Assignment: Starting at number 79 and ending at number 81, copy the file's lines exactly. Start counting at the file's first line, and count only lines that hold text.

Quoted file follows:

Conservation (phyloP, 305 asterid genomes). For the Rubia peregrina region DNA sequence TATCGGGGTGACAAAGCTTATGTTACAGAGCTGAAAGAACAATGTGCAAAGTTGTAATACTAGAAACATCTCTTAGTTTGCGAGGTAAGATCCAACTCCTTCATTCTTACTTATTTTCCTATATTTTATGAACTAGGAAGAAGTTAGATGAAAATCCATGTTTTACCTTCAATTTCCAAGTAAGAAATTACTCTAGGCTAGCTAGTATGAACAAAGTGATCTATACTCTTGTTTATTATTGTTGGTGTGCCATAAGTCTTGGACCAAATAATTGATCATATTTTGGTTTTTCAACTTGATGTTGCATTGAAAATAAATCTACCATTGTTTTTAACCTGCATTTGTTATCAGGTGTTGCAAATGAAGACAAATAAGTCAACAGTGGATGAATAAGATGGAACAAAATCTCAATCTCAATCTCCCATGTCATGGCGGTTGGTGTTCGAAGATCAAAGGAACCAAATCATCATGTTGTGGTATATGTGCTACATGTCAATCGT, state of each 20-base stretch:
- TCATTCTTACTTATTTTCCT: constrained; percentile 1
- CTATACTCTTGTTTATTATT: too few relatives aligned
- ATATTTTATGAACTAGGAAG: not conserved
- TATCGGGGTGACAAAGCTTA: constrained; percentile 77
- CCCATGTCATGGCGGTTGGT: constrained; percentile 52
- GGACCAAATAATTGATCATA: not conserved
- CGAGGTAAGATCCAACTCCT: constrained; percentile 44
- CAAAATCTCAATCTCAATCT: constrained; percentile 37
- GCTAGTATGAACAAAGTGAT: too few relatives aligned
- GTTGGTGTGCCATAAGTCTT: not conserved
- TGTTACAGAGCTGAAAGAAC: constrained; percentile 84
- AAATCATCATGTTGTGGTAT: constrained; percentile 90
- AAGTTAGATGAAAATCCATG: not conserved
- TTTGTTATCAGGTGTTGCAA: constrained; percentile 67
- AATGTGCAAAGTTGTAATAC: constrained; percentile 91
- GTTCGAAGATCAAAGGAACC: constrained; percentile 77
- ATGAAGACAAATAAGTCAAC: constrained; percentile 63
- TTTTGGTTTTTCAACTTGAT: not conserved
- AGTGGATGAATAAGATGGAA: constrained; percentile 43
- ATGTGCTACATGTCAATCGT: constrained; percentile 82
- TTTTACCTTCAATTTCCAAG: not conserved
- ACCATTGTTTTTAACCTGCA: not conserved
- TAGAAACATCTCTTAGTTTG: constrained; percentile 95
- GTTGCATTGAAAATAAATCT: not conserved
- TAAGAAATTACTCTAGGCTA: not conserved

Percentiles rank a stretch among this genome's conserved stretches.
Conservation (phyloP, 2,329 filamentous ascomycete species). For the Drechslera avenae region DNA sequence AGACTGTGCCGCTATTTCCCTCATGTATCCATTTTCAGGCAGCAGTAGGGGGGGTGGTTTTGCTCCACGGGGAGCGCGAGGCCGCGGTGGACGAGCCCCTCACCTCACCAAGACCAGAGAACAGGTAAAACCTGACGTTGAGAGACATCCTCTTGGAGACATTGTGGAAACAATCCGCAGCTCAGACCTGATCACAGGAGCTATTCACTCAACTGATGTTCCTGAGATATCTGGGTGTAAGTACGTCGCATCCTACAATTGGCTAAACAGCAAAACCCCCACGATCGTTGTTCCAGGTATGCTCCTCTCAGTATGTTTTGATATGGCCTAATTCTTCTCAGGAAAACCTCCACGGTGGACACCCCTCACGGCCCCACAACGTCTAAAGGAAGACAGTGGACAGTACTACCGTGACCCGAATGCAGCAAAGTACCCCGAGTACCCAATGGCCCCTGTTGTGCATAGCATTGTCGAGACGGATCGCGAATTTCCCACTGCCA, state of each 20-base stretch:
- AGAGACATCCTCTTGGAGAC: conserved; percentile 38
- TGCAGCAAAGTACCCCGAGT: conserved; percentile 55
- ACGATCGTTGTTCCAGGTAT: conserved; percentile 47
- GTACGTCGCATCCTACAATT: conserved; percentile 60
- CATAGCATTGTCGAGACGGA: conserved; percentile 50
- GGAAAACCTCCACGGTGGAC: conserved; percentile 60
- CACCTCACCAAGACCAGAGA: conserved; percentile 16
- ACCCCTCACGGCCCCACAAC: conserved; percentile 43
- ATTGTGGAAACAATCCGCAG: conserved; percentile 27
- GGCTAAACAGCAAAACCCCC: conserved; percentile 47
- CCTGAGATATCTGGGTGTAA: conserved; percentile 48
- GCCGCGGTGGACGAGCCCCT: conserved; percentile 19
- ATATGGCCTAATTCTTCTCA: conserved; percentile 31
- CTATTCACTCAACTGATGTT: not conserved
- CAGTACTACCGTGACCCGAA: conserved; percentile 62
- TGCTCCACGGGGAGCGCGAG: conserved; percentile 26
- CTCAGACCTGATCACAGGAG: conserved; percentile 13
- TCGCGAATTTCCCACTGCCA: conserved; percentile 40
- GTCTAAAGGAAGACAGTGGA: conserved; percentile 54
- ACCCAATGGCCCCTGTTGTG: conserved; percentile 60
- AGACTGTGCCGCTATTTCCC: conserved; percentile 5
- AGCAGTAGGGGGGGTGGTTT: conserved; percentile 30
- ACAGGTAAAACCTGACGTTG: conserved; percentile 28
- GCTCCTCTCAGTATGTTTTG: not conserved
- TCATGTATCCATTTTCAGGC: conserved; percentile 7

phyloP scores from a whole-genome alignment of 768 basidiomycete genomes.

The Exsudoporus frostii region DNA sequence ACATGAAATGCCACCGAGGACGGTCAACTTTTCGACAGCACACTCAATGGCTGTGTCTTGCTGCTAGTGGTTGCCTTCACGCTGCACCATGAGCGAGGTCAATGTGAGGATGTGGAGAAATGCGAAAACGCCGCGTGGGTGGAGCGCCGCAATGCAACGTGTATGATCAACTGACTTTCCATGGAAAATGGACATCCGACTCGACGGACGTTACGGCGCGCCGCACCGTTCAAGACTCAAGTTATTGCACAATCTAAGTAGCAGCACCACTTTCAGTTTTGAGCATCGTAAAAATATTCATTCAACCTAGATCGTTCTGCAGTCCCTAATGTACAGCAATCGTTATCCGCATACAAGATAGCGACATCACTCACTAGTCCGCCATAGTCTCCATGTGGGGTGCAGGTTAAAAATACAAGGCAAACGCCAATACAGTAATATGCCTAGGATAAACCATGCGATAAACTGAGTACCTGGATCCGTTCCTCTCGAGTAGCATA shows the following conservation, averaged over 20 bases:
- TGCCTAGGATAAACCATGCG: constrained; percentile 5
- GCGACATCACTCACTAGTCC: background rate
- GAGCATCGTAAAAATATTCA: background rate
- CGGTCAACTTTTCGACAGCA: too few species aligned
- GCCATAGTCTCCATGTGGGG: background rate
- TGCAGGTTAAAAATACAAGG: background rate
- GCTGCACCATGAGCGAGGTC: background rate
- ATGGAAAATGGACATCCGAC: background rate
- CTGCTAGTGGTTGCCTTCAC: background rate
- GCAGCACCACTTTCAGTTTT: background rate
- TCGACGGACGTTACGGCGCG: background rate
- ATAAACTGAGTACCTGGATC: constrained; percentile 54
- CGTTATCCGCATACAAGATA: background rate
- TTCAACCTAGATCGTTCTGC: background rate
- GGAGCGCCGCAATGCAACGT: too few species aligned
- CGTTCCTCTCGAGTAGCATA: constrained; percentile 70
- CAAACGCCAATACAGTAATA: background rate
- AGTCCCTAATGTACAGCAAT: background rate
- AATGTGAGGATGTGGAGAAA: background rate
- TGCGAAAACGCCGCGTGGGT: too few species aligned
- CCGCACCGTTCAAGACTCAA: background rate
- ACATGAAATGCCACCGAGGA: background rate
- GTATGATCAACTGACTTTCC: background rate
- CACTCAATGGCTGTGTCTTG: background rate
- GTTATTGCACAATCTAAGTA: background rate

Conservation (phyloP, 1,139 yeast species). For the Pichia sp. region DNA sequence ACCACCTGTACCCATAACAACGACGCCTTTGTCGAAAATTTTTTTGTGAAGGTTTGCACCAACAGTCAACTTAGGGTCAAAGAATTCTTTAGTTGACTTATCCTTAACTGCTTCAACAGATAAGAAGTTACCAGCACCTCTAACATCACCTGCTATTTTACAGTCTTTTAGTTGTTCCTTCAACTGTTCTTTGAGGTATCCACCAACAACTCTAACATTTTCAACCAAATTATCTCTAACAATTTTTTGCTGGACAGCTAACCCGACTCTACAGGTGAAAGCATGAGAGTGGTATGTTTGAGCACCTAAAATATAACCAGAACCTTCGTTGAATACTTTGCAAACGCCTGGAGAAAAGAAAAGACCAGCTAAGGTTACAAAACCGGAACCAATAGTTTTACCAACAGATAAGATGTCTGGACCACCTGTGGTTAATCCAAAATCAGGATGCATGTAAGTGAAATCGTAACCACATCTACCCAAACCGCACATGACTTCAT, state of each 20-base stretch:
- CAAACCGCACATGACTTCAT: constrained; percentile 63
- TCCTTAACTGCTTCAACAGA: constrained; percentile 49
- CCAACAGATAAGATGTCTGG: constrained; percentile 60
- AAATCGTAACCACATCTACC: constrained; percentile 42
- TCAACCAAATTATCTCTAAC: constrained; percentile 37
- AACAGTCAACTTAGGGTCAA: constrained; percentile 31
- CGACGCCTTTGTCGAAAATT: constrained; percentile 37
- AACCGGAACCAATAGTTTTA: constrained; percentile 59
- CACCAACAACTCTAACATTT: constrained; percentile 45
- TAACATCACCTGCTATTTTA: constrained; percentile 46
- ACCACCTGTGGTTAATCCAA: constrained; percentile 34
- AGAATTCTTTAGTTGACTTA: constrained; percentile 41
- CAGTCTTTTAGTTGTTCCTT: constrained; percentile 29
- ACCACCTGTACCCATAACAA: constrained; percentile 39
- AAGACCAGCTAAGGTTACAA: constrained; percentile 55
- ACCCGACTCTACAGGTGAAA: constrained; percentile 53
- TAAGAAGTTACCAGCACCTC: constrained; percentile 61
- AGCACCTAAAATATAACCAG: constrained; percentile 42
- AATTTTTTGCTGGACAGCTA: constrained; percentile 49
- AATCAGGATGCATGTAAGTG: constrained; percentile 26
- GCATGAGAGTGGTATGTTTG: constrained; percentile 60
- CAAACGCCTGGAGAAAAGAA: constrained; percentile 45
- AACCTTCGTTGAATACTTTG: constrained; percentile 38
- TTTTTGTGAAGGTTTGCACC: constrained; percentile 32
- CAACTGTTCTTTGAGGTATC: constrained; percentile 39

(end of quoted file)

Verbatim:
- CACTCAATGGCTGTGTCTTG: background rate
- GTTATTGCACAATCTAAGTA: background rate

Conservation (phyloP, 1,139 yeast species). For the Pichia sp. region DNA sequence ACCACCTGTACCCATAACAACGACGCCTTTGTCGAAAATTTTTTTGTGAAGGTTTGCACCAACAGTCAACTTAGGGTCAAAGAATTCTTTAGTTGACTTATCCTTAACTGCTTCAACAGATAAGAAGTTACCAGCACCTCTAACATCACCTGCTATTTTACAGTCTTTTAGTTGTTCCTTCAACTGTTCTTTGAGGTATCCACCAACAACTCTAACATTTTCAACCAAATTATCTCTAACAATTTTTTGCTGGACAGCTAACCCGACTCTACAGGTGAAAGCATGAGAGTGGTATGTTTGAGCACCTAAAATATAACCAGAACCTTCGTTGAATACTTTGCAAACGCCTGGAGAAAAGAAAAGACCAGCTAAGGTTACAAAACCGGAACCAATAGTTTTACCAACAGATAAGATGTCTGGACCACCTGTGGTTAATCCAAAATCAGGATGCATGTAAGTGAAATCGTAACCACATCTACCCAAACCGCACATGACTTCAT, state of each 20-base stretch: